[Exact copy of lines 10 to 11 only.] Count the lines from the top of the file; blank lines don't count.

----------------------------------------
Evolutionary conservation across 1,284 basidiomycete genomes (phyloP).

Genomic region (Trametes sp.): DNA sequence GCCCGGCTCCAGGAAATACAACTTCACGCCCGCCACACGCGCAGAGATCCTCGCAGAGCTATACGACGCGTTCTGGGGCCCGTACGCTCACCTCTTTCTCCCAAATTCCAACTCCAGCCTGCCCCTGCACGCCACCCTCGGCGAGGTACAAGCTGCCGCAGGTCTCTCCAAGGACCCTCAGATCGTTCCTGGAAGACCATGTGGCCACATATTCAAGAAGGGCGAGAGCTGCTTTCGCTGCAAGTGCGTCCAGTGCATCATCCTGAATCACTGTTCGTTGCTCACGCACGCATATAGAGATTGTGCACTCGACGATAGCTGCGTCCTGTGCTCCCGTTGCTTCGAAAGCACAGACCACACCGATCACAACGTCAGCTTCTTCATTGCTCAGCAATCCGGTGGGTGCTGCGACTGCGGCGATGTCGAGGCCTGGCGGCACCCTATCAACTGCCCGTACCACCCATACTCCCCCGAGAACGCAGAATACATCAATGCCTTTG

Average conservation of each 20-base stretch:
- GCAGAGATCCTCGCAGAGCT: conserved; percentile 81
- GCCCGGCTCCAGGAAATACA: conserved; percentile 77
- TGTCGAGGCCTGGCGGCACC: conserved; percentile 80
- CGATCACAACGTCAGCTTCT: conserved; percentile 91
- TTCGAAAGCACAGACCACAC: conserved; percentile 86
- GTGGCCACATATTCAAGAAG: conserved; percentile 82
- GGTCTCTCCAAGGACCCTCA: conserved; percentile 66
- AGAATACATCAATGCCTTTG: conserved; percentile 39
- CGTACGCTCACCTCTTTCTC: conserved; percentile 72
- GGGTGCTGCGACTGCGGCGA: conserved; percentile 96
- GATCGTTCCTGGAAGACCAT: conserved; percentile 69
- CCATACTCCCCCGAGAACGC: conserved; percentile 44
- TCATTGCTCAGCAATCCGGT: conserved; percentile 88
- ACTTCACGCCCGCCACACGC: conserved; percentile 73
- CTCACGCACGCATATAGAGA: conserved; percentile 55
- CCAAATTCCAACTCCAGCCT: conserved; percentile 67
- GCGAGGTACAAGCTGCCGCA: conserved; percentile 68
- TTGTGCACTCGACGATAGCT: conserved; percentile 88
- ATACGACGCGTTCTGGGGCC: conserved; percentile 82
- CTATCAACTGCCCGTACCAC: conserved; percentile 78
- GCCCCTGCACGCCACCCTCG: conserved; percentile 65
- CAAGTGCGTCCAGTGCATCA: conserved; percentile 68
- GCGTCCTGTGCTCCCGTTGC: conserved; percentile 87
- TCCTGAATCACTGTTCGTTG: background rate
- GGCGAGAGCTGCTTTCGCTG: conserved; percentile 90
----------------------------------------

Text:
- GGTCTCTCCAAGGACCCTCA: conserved; percentile 66
- AGAATACATCAATGCCTTTG: conserved; percentile 39